Evidently Badgley is interested in these types of characters – ones that put a spotlight on harmful tropes we’ve all grown up with, that many of us never really questioned. In addition, Badgley seems like a genuinely good guy, so maybe it’s time for me to forgive him for playing a character who was eventually revealed to be Gossip Girl.

If you haven’t seen You, it’s worth checking out, although bear in mind it’s a tough watch, particularly if you’re sensitive to issues of abuse and violence. But it does a good job of critiquing a lot of troubling notions about romance and dating that society has normalised, and Penn Badgley and Elizabeth Lail do a great job.

Bird Box Had The Most Popular Opening Week In Netflix History With Over 45 Million Views In A Week

How many of those views were confused people looking for bird house tutorials?

According to Netflix, Bird Box, the post-apocalyptic thriller starring Sandra Bullock, has racked up over 45 million views in its first 7 days, which is a record for the streaming platform.

It’s rare for Netflix to release viewer numbers like this, and the numbers can’t be independently verified. Plus, Netflix reps declined to clarify to Variety what ‘watched’ means: whether it means completing the movie, or only watching part of it.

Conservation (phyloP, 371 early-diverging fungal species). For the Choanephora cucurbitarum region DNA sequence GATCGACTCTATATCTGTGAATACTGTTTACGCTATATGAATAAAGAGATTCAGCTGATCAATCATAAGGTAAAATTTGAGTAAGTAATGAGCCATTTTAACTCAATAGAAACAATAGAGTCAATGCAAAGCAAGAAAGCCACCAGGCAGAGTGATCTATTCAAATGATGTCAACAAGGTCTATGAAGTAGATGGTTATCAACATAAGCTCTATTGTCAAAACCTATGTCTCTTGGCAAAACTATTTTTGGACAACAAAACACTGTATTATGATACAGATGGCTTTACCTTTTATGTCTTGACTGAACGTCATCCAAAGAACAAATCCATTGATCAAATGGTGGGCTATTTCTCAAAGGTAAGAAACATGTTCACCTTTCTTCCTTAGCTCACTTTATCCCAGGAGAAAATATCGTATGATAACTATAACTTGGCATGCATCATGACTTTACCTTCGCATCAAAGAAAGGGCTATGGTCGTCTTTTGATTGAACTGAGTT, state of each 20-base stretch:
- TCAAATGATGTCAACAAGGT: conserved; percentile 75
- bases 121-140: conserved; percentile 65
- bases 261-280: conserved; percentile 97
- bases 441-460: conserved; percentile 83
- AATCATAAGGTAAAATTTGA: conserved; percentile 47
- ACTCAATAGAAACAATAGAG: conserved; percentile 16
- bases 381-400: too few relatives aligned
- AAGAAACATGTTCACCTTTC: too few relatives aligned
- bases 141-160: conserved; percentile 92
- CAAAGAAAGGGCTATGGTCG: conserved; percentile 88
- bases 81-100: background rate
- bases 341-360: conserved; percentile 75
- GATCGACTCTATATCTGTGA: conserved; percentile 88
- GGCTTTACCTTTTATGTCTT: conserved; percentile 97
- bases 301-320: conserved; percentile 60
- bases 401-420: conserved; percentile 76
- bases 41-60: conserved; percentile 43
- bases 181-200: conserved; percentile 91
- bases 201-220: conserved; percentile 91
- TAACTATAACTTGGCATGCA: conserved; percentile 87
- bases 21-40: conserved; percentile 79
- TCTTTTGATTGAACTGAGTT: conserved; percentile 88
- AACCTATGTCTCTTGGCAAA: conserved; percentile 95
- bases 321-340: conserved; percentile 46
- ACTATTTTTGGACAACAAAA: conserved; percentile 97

Nevertheless, 45 million is a tonne of viewers, and since Netflix doesn’t have box office numbers, this is the closest we’ll get to knowing what success on streaming platforms looks like. And if the number is accurate, that means roughly one-third of Netflix subscribers watched Bird Box.

Apparently everyone on Twitter was amongst that 45 million, if the memes are anything to go by.

Speaking of memes, some people reckon the memes are part of Netflix’s marketing push for the movie, including film critic Emily Yoshida.

While taking advantage of online culture for marketing seems cynical, I still prefer pre-made memes over ads clogging up my social media feeds. C’est la vie.

If you haven’t watched Bird Box yet, you should, if only so you can understand all the memes.

Black Mirror's Choose-Your-Own-Adventure Movie Is Causing Moral Dilemmas All Over The Place